It was minus sixteen this morning (Monday, February 14). I was feeding the birds just after sunrise and the trees were popping and snapping as the water that collected in their cracks was expanding very loudly. Last night the deer didn’t come through to clean up the fallen seeds from the feeders, so the blue jays took advantage of the opportunity. They were working on those and carrying them off to a safe place for hiding. Yesterday I banded my 50th blue jay since the first of December. They keep coming in from some place and the others move south. The highest count I can get at any one time at the feeders is sixteen, but I know there are many more than that if they all came together.
I mentioned before how the jays fill their beaks with seeds and fly off with them to store somewhere, just in case I don’t feed them anymore. Their beaks are full of sunflower seeds or corn when I catch them in the potter traps. They are so full, in fact, that you can see it while I have them in hand and they can’t chirp (or bite) while their beaks are full. Most times, I can see the seeds and they let me band them, and measure a wing. They also usually let me check for age by looking for bars on the outside feathers of the wing before they go out the window to freedom. And they are still holding those seeds when they are released by the way. Blue jays are one of the most placid birds in hand while banding them. Very often they just lay still and watch what you are doing with their big black eyes. However, their feet are active and grab on to anything that touches them, like your fingers, a pencil, or the banding pliers…and they have a fairly good grip.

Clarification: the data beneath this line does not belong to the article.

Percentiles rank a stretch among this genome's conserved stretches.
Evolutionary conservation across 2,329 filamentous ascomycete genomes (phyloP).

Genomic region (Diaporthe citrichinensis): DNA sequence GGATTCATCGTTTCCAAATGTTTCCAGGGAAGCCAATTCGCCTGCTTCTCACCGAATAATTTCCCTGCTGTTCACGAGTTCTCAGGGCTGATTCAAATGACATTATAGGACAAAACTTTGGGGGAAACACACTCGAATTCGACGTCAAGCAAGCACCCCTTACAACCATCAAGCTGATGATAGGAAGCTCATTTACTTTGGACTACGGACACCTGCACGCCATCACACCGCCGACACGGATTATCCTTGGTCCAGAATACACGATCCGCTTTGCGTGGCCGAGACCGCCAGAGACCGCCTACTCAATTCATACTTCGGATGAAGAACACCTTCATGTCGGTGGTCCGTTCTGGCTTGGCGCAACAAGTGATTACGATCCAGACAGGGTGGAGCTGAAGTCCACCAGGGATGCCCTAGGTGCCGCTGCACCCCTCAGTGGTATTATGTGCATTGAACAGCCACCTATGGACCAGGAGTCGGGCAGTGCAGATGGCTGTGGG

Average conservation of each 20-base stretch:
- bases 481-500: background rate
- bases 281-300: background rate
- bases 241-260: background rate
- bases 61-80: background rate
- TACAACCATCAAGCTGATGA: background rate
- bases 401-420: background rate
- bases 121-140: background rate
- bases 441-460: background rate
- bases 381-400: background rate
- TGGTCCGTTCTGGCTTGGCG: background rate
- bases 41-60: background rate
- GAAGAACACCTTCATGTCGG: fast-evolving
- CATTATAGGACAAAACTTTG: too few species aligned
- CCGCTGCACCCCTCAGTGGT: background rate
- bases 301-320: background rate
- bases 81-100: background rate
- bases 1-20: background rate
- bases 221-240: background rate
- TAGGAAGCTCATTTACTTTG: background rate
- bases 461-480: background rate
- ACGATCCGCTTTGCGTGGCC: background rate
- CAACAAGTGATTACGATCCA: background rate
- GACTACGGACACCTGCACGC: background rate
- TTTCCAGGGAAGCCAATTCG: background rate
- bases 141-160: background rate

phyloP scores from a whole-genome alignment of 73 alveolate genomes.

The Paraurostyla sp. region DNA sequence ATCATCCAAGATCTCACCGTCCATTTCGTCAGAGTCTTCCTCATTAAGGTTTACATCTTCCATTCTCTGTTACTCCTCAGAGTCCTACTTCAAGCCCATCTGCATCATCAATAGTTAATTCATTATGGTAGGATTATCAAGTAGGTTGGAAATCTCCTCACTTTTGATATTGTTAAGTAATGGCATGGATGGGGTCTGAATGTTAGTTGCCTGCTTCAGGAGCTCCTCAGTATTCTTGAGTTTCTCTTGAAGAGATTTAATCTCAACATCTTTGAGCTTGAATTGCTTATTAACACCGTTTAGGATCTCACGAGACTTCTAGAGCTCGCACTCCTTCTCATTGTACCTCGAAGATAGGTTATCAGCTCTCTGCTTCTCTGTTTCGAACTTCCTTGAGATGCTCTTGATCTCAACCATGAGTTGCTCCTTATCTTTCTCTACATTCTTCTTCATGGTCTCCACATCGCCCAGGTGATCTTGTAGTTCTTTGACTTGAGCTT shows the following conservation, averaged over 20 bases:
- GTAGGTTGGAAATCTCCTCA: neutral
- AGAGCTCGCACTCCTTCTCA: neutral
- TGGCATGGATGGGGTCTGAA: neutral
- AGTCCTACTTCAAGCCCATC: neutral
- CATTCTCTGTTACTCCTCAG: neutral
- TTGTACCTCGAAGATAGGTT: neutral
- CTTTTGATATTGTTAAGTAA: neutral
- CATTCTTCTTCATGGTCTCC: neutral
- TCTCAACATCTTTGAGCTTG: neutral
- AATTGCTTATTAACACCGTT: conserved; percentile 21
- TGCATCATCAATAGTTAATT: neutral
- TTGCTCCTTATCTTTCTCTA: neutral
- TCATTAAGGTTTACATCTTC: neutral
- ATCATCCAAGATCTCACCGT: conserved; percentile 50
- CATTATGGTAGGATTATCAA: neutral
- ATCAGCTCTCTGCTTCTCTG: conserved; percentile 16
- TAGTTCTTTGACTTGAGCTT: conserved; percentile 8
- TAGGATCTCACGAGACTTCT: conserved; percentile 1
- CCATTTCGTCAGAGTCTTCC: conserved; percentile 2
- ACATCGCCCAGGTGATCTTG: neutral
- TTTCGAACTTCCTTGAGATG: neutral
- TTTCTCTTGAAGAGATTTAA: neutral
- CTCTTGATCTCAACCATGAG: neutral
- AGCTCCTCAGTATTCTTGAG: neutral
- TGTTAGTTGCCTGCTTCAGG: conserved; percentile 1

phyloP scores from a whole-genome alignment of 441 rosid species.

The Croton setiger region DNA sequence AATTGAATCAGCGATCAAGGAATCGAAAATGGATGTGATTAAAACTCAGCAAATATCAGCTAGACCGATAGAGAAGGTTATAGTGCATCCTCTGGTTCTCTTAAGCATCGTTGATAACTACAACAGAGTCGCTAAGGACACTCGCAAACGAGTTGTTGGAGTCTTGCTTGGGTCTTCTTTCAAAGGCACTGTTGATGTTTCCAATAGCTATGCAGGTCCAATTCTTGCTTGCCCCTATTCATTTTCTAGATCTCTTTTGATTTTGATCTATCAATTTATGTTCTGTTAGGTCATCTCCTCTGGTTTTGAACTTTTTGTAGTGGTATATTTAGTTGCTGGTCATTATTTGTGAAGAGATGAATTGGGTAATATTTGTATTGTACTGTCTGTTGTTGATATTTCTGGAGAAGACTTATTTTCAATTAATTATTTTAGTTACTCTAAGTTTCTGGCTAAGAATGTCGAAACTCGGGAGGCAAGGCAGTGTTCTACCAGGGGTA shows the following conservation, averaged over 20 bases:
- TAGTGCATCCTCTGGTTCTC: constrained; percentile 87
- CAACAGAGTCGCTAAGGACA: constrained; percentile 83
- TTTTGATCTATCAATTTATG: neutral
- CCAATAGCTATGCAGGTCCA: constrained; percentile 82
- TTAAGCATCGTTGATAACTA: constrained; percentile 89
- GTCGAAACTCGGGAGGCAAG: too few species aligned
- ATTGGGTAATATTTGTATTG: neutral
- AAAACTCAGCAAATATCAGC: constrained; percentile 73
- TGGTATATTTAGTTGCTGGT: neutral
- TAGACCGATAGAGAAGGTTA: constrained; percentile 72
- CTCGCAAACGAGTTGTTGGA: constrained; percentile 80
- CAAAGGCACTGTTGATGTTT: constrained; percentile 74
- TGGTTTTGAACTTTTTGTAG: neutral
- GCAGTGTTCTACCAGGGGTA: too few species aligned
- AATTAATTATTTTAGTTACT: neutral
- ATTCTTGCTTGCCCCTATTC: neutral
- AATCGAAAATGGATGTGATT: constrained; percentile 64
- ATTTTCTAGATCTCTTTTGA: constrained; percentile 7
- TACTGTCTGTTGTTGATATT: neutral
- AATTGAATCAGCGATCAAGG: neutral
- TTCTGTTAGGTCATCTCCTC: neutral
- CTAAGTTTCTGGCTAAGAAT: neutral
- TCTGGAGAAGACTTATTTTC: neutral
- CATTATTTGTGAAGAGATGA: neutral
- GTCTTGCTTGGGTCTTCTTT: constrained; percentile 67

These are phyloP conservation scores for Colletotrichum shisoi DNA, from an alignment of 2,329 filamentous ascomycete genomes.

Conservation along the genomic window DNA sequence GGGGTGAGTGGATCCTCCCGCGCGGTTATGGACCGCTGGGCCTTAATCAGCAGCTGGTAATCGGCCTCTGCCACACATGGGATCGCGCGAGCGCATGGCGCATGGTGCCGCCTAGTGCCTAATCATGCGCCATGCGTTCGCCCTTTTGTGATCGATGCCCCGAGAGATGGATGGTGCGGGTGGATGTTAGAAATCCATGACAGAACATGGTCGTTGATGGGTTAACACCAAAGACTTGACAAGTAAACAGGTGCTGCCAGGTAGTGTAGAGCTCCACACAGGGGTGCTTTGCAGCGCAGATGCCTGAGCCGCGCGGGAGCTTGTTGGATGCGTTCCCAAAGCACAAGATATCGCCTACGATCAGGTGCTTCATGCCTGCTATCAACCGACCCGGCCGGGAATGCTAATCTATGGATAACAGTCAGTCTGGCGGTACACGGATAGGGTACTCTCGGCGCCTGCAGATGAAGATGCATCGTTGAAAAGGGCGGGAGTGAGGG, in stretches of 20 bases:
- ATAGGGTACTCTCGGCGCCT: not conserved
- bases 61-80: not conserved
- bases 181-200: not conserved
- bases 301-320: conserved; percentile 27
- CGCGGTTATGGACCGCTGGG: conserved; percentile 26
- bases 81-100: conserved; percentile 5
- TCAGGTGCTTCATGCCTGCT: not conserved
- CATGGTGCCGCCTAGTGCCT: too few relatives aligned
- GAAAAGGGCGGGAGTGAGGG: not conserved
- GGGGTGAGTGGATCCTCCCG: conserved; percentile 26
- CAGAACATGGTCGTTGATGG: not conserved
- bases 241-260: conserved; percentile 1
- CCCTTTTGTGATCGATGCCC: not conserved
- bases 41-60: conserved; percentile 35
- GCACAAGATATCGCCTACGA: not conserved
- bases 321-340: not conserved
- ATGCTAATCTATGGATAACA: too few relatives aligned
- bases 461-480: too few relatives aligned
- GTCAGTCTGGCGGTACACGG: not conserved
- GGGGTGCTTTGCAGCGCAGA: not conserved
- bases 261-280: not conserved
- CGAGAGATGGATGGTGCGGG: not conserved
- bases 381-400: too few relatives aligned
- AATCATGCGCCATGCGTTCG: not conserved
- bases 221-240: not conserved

Nearly $33,000 awarded to athletes and organizations in the Olympic region
Three competitors at this year’s Winter Olympics received a boost from the Uihlein-Ironman Sports Fund at Adirondack Foundation.
The Uihlein-Ironman Sports Fund (UISF) was established by the Henry Uihlein II and Mildred A. Uihlein Foundation, Ironman North America — now known as World Triathlon Corporation — and Adirondack Foundation. These local organizations have teamed up to help athletes from Lake Placid and the Olympic region achieve their sports dreams, and to help nonprofit organizations that foster and promote life-long sports and healthy lifestyles for local kids. The fund awarded nearly $33,000 in grants and scholarships this year.
Volume 25, Adirondack Journal of Environmental Studies